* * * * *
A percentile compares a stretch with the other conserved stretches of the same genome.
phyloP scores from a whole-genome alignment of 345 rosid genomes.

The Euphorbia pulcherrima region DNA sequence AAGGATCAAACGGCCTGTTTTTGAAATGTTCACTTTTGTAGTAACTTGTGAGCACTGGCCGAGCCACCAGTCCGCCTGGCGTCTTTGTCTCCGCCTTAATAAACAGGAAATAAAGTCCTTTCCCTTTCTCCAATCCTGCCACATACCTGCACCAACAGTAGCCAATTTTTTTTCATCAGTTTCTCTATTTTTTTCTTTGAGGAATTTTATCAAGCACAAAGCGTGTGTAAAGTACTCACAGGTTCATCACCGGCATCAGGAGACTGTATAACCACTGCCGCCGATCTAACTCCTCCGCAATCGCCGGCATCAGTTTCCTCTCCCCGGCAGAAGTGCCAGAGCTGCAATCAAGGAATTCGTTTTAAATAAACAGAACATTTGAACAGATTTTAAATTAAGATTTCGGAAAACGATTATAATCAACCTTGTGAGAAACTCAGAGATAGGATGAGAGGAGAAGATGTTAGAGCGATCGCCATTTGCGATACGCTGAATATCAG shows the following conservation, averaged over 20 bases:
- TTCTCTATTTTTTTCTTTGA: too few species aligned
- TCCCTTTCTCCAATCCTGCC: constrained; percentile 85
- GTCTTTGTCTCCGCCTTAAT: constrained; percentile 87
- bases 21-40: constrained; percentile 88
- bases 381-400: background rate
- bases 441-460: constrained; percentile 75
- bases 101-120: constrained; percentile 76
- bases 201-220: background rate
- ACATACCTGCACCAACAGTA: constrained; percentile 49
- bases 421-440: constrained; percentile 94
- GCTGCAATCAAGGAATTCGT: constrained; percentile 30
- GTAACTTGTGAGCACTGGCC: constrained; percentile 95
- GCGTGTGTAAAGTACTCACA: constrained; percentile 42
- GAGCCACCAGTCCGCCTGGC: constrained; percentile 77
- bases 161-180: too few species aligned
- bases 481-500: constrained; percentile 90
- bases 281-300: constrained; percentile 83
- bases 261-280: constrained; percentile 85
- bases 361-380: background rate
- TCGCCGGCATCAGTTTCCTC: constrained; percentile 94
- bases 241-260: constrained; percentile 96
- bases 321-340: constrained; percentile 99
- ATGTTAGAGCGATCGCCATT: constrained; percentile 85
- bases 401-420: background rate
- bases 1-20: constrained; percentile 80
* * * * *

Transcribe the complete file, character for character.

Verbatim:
A percentile compares a stretch with the other conserved stretches of the same genome.
phyloP scores from a whole-genome alignment of 345 rosid genomes.

The Euphorbia pulcherrima region DNA sequence AAGGATCAAACGGCCTGTTTTTGAAATGTTCACTTTTGTAGTAACTTGTGAGCACTGGCCGAGCCACCAGTCCGCCTGGCGTCTTTGTCTCCGCCTTAATAAACAGGAAATAAAGTCCTTTCCCTTTCTCCAATCCTGCCACATACCTGCACCAACAGTAGCCAATTTTTTTTCATCAGTTTCTCTATTTTTTTCTTTGAGGAATTTTATCAAGCACAAAGCGTGTGTAAAGTACTCACAGGTTCATCACCGGCATCAGGAGACTGTATAACCACTGCCGCCGATCTAACTCCTCCGCAATCGCCGGCATCAGTTTCCTCTCCCCGGCAGAAGTGCCAGAGCTGCAATCAAGGAATTCGTTTTAAATAAACAGAACATTTGAACAGATTTTAAATTAAGATTTCGGAAAACGATTATAATCAACCTTGTGAGAAACTCAGAGATAGGATGAGAGGAGAAGATGTTAGAGCGATCGCCATTTGCGATACGCTGAATATCAG shows the following conservation, averaged over 20 bases:
- TTCTCTATTTTTTTCTTTGA: too few species aligned
- TCCCTTTCTCCAATCCTGCC: constrained; percentile 85
- GTCTTTGTCTCCGCCTTAAT: constrained; percentile 87
- bases 21-40: constrained; percentile 88
- bases 381-400: background rate
- bases 441-460: constrained; percentile 75
- bases 101-120: constrained; percentile 76
- bases 201-220: background rate
- ACATACCTGCACCAACAGTA: constrained; percentile 49
- bases 421-440: constrained; percentile 94
- GCTGCAATCAAGGAATTCGT: constrained; percentile 30
- GTAACTTGTGAGCACTGGCC: constrained; percentile 95
- GCGTGTGTAAAGTACTCACA: constrained; percentile 42
- GAGCCACCAGTCCGCCTGGC: constrained; percentile 77
- bases 161-180: too few species aligned
- bases 481-500: constrained; percentile 90
- bases 281-300: constrained; percentile 83
- bases 261-280: constrained; percentile 85
- bases 361-380: background rate
- TCGCCGGCATCAGTTTCCTC: constrained; percentile 94
- bases 241-260: constrained; percentile 96
- bases 321-340: constrained; percentile 99
- ATGTTAGAGCGATCGCCATT: constrained; percentile 85
- bases 401-420: background rate
- bases 1-20: constrained; percentile 80